{
int i = 0;
for (i = 0; i < size; ++i)
{
//Display elements
printf("%s\n", collection[i]);
}
}
int main()
{
//Define the string word
const char *collection[] = {
"time" , "life" , "dear" , "zero" , "moon" , "crazy" , "approach" , "code" , "today" , "sun" , "date"
};
//Get the size of unsorted elements
int size = sizeof(collection) / sizeof(collection[0]);
printf("Before Sort : \n");
display(collection, size);
//Perform the smooth sort
smooth_sort(collection, size);
printf("\nAfter Sort : \n");
display(collection, size);
return 0;
}
```

#### Output

```
Before Sort :
time
life
dear
zero
moon
crazy
approach
code
today
sun
date
After Sort :
approach
code
crazy
date
dear
life
moon
sun
time
today
zero
```

Smoothsort works by using a data structure called a Leonardo Heap, which is a specialized form of binary heap. The basic idea is to partition the input list into sub-heaps, which are either single elements or Leonardo Heaps, and then merge them together in a way that maintains the heap property.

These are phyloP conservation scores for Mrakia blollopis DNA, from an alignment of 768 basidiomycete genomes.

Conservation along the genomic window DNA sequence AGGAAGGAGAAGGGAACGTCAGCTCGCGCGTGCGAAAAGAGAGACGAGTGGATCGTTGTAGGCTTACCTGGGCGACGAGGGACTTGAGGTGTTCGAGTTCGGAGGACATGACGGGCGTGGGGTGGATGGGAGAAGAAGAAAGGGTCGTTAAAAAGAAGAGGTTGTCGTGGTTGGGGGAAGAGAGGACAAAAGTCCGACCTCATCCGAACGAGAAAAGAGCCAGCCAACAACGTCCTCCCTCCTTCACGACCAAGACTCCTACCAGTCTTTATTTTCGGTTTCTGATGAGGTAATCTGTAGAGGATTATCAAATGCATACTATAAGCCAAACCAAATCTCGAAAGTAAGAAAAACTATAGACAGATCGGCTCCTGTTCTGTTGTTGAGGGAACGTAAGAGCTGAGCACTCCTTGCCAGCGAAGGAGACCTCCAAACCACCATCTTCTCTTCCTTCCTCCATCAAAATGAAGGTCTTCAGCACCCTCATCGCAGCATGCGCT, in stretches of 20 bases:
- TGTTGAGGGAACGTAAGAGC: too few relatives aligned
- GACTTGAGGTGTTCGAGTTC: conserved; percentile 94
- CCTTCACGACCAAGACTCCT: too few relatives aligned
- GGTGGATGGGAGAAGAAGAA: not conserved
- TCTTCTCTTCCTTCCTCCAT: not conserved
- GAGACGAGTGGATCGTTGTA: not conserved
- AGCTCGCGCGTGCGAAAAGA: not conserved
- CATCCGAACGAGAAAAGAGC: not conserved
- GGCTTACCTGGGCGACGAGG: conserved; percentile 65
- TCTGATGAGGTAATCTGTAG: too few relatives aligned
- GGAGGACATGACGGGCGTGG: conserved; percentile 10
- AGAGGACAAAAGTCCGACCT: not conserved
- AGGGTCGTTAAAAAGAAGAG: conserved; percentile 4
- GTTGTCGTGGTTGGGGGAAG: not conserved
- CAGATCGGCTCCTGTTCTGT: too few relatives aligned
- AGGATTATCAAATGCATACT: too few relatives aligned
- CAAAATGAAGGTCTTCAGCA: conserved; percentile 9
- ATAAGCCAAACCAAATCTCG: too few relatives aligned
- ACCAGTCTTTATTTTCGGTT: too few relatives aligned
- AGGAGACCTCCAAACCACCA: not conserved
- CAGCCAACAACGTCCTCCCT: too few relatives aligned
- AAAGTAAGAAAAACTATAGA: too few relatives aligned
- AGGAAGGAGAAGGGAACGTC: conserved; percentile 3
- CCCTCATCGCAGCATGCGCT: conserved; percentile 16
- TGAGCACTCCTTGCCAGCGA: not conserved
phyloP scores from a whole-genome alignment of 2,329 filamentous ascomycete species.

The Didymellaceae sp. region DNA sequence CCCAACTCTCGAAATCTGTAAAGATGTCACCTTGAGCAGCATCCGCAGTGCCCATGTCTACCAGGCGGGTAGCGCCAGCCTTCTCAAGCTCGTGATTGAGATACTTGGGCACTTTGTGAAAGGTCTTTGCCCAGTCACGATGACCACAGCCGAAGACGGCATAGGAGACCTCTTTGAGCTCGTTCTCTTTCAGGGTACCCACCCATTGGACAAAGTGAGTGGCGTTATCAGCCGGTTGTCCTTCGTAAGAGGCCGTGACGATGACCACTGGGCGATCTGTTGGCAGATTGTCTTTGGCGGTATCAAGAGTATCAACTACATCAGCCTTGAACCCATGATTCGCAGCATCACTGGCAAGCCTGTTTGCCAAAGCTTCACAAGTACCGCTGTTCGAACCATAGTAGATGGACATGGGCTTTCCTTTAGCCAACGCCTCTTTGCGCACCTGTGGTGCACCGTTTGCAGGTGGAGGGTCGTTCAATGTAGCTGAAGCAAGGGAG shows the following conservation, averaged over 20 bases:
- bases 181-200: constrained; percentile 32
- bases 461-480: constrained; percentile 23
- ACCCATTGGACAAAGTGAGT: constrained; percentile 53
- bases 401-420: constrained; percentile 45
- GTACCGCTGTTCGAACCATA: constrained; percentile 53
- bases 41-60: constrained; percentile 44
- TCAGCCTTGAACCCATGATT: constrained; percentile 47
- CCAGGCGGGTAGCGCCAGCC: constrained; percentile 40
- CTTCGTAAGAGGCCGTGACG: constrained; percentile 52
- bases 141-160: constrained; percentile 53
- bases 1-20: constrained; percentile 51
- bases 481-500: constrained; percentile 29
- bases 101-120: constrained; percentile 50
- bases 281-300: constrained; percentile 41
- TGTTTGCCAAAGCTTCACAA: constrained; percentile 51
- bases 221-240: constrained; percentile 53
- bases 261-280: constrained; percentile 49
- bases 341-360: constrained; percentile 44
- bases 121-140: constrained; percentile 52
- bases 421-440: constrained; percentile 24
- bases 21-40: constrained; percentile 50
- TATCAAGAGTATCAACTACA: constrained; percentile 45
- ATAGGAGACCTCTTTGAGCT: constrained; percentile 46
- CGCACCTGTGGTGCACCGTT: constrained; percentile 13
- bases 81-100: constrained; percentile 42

Here's a step-by-step overview of how Smoothsort works:

- Initialize the Leonardo Heap data structure with an empty heap.
- Partition the input list into sub-heaps, starting from the leftmost element. For each element, compare it with the two previous elements in the list. If it is smaller than both of them, create a new sub-heap consisting of that element. If it is larger than both of them, merge the two previous sub-heaps together to form a new sub-heap, and then recursively merge that sub-heap with any existing sub-heaps that it violates the heap property of.
- Once all elements have been processed, merge all sub-heaps together into a single, sorted sequence. This is done by repeatedly extracting the minimum element from the top of each sub-heap and adding it to the output list, until all elements have been extracted.

The key to the efficiency of Smoothsort is the use of the Leonardo Heap data structure, which allows for efficient merging of sub-heaps without requiring expensive re-heapifying operations. The use of sub-heaps also allows Smoothsort to take advantage of existing order in the input list, resulting in fewer comparisons and swaps than some other sorting algorithms.